Professor Sir Michael Stoker: Towering figure in cancer research


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The Independent Online

Michael Stoker was a leading figure in cancer research, both inside and outside the laboratory. Inside it, he pioneered the use of grown cells in the study of cancer; outside it he was hugely influential through his leadership of several major bodies, particularly the Imperial Cancer Research Fund.

Michael George Parke Stoker was born in Taunton in 1918 to parents from Cork. His father was a doctor, and after boarding school Michael went to Sidney Sussex College, Cambridge to study medicine. In a vivid memoir for the Royal Society he describes how the choice of medicine was rather accidental: it was only on exposure to lectures at Cambridge, in physiology and anatomy, from some of the great figures of the day, that he became hooked on biomedical science. He also – "most important of all" – met his future wife Veronica in his final year.

Almost as he started clinical training war broke out, and on qualifying he was sent to India, where he got on to a course in laboratory medicine in Poona, hoping to be able to apply laboratory techniques to tropical diseases; he described it as the most formative 18 months of his career. Again he was taught by outstanding scientists, including Douglas Black, a future president of the Royal College of Physicians, and Bill Hayes, discoverer of bacterial conjugation (essentially bacterial sex – one way that antibiotic resistance can be passed between bacteria). This led to positions at the Military Pathology Lab, where he wrote his first scientific paper, with Douglas Black, and then at the Base Typhus Research Unit. This gave him material for an MD thesis on typhus and got his scientific career underway – leading from bacteria to viruses, from all viruses to those that cause cancer, and then to cancer and the control of cell growth.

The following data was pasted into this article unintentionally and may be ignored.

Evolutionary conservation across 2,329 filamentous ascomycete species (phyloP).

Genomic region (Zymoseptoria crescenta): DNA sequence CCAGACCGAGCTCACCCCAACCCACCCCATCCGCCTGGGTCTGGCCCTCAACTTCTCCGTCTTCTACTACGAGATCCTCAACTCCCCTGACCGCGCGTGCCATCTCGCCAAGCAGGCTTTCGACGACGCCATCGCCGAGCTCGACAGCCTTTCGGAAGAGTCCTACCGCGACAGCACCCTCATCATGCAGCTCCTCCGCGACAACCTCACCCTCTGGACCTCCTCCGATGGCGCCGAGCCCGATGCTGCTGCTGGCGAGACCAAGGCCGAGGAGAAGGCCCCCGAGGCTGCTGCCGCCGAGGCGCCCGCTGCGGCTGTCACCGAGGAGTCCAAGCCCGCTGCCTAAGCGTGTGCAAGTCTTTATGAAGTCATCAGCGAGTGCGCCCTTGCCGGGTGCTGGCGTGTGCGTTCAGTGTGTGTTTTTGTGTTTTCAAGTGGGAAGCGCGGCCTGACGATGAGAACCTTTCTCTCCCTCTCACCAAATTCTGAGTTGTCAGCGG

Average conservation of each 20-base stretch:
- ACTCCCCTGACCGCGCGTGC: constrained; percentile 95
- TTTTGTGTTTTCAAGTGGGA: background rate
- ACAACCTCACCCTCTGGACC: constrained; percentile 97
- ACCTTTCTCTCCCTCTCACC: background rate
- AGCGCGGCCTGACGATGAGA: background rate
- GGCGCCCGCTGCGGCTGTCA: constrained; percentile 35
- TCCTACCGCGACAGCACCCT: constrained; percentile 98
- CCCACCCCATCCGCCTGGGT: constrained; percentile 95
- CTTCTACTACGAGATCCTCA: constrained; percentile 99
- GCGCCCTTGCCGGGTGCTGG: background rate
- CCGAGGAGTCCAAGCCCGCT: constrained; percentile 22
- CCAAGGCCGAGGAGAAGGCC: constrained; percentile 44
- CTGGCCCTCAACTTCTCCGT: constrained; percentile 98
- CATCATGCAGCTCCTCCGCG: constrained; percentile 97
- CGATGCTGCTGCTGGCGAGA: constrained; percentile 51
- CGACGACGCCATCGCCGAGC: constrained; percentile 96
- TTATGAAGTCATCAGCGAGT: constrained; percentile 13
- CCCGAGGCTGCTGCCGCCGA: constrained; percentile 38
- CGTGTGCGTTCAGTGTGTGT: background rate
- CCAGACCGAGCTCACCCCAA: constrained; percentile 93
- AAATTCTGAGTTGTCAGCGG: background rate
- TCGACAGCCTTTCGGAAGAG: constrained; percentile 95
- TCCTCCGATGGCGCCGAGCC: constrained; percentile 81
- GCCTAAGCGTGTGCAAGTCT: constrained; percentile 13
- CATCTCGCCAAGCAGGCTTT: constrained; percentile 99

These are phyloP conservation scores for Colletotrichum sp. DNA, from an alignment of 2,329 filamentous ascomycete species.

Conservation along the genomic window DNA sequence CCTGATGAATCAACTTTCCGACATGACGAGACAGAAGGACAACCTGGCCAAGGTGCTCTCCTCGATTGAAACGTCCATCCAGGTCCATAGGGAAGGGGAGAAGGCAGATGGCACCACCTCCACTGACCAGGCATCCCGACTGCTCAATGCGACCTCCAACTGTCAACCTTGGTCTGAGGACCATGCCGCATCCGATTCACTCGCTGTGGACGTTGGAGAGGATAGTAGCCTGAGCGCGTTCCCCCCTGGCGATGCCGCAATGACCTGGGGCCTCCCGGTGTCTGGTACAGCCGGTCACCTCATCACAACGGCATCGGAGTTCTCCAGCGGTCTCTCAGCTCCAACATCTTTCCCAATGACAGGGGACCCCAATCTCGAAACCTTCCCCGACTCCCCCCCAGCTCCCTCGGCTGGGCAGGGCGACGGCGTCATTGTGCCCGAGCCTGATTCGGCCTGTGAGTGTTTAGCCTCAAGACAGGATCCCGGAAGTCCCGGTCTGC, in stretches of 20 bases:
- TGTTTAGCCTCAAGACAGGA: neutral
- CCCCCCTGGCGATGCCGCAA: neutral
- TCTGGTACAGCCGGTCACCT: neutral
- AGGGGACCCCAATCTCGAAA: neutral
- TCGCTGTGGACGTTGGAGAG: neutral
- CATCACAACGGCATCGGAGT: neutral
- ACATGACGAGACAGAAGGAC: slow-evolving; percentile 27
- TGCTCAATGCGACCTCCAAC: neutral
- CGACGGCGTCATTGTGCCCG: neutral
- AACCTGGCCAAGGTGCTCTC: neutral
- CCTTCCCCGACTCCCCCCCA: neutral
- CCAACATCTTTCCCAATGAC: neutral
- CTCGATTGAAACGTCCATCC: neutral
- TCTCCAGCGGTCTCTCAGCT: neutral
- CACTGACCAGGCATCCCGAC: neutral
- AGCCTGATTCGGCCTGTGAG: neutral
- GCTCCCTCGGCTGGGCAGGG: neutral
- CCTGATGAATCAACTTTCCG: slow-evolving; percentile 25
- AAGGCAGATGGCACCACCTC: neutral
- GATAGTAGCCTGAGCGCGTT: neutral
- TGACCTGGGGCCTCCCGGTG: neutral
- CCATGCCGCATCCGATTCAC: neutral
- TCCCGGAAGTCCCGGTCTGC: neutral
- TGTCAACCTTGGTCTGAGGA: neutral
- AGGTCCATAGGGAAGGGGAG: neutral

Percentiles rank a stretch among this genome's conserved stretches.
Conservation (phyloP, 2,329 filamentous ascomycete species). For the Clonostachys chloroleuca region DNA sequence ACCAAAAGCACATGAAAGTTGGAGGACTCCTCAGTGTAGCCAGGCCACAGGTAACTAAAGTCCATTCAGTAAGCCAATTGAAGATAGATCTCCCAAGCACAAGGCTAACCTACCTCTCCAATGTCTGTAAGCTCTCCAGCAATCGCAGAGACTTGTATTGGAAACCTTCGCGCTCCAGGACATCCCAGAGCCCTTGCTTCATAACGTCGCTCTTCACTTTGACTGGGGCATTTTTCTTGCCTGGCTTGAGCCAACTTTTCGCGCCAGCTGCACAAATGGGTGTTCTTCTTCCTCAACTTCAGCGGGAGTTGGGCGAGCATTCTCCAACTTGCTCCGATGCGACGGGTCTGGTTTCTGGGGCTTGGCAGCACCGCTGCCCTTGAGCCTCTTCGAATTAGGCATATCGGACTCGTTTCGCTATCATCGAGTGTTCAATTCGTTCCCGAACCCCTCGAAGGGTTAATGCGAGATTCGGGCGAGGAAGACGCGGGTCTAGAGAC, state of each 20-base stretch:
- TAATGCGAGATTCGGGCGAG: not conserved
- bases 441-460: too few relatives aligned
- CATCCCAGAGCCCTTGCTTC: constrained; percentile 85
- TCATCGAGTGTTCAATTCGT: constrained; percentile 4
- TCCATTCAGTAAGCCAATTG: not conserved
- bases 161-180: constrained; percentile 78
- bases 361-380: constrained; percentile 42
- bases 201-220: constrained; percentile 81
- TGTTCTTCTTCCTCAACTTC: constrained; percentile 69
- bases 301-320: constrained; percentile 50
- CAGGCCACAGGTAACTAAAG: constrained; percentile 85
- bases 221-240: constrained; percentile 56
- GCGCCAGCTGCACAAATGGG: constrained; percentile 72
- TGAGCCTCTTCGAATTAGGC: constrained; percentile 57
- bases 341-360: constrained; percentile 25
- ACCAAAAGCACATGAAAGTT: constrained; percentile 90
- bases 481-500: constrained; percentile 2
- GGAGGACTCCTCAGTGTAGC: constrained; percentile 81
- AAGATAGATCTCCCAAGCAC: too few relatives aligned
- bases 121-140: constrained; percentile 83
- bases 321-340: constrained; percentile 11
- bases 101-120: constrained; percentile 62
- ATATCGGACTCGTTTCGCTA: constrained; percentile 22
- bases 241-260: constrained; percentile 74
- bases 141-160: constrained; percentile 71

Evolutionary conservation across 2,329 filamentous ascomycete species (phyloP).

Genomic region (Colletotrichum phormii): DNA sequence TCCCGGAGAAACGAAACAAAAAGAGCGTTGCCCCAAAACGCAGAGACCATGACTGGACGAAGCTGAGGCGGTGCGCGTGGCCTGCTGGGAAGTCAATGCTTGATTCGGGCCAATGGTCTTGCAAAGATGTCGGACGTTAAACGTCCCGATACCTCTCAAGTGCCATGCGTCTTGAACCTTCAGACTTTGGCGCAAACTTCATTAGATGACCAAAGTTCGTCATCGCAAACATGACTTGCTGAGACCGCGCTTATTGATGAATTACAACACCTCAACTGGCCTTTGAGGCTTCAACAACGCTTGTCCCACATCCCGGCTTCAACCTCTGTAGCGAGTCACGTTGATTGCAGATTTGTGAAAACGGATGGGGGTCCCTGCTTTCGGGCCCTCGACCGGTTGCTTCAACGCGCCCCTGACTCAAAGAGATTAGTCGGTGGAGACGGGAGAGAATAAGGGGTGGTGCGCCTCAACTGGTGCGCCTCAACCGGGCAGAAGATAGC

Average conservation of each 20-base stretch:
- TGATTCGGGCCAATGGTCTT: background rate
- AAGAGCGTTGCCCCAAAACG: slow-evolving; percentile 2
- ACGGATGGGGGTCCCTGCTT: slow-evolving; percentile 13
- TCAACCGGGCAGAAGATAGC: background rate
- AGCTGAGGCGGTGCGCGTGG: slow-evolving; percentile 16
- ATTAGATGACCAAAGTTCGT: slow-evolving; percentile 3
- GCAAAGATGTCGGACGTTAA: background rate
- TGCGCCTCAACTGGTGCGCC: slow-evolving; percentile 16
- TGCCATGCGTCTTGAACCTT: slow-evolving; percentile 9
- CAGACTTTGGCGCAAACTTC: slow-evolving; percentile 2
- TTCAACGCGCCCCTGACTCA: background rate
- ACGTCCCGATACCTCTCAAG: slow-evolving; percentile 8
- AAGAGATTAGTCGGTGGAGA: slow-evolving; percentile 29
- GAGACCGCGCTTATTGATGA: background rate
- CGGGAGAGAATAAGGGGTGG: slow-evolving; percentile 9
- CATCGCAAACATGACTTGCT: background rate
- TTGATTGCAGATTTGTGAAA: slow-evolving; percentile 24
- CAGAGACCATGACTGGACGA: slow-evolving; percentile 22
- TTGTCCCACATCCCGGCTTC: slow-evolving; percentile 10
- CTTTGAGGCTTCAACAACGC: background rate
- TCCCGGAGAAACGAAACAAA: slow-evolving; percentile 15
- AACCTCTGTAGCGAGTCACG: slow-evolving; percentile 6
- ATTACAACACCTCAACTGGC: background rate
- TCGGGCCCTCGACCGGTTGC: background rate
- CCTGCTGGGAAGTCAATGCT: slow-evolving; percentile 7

Leaving the army medical corps he was reunited with his wife and first son, and they moved to Cambridge University's Department of Pathology. There he began research on viruses, with an interlude studying the bacteria rickettsiae. This was an exciting time, with the prospect of making real progress on common infectious diseases caused by bacteria and viruses, by developing diagnostic tests, vaccines and antibiotics. Among new methods was the electron microscope, which made it possible to see viruses for the first time, and Stoker made use of it along with his colleague Peter Wildy. He learnt to grow cells in culture, essential for work with viruses, and this began a lifelong preoccupation with cell cultures.

In 1956 he was invited to become the first Professor of Virology at Glasgow University, and to head the newly formed Medical Research Council Unit in a new Institute of Virology. He built it into a major centre, recruiting or hosting many key contributors to the field. He made several discoveries and technical advances; perhaps the two most important concerned how cell growth is controlled. With Ian MacPherson he developed BHK cells, the first permanently growing – so-called "immortal" – culture of cells obtained from normal tissue that could be transformed into tumour-like cells by a cancer-causing animal virus.